Do You Know Nutrition: Vitamins important part of good health
By Phylis Canion
Feb. 14, 2012 at midnight
Updated Feb. 13, 2012 at 8:14 p.m.
I have some vitamin questions. Is it better to take a variety of vitamins each day or a daily supplement? Can certain illnesses put a strain on the body and deplete it of vitamins and minerals? Why is it that some daily vitamins recommend just taking one daily while others recommend anywhere from four to six vitamins daily? Any clarification? I am sure it will not only help me, but many others.
Multivitamins are a combination of many different vitamins and minerals that are normally found in foods and other natural sources. Because our food supply is so altered, artificial, genetically modified and over processed, our diet needs some assistance.
While vitamins are not a substitute for a healthy diet, they are an important part of good health. Not only are our nutritional needs different from each other, they are different each and every day.
While severe deficiencies of vitamins and minerals may be somewhat rare, slight deficiencies are very common.
Vitamin B-12 is a common deficiency in those over 60 years old. Calcium, chromium, iodine, folic acid, magnesium, vitamin B6, vitamin C, vitamin D, vitamin E and zinc are frequent deficiencies among all ages.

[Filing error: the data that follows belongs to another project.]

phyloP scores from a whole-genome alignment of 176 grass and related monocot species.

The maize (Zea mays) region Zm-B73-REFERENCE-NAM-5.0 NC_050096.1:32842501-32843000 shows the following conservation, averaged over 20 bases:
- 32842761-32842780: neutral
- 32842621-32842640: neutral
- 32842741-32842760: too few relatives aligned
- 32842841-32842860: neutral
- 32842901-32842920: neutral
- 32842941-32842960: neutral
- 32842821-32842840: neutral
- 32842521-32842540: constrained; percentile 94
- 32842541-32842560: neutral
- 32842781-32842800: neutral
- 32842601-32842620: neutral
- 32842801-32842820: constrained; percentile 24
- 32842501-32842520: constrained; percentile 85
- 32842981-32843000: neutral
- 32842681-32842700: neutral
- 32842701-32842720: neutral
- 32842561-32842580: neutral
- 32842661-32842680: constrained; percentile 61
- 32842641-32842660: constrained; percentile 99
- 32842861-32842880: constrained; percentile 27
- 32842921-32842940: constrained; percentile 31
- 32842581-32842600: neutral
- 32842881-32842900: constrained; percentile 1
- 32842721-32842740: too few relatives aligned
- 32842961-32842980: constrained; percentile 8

One of the fundamental facts about vitamins is that prescriptions, illness, pregnancy, poor nutrition, digestive disorders and many other conditions interfere with the body's absorption, use or storage of vitamins and therefore deprive the body of their benefits.
Just a simple deficiency of only one vitamin can disrupt the entire balance of the body.
Therefore, it is better to take a multivitamin over a variety of single vitamins, since good multivitamins are formulated with a precise balance that work in conjunction with each other (I recommend a multivitamin without iron since it can interfere with other vitamin absorption).
Taking a handful of single vitamins can lead to undesired dosing of some vitamins and deficiencies of other vitamins.
Because the body performs different functions at different times of the day, taking a multivitamin that recommends one to two at breakfast and at lunch (vitamins are best ingested with food) is more accommodating to the body's needs throughout the day.
Taking a multivitamin with water is also more beneficial and will be absorbed better than if taken with caffeine or juice.
As I always recommend, it is important to share your vitamin supplementation with your primary healthcare professional.
Phylis B. Canion is a doctor of naturopathic medicine and is a certified nutritional consultant, email her at firstname.lastname@example.org. This column is for nutritional information only and is not intended to treat, diagnose or cure.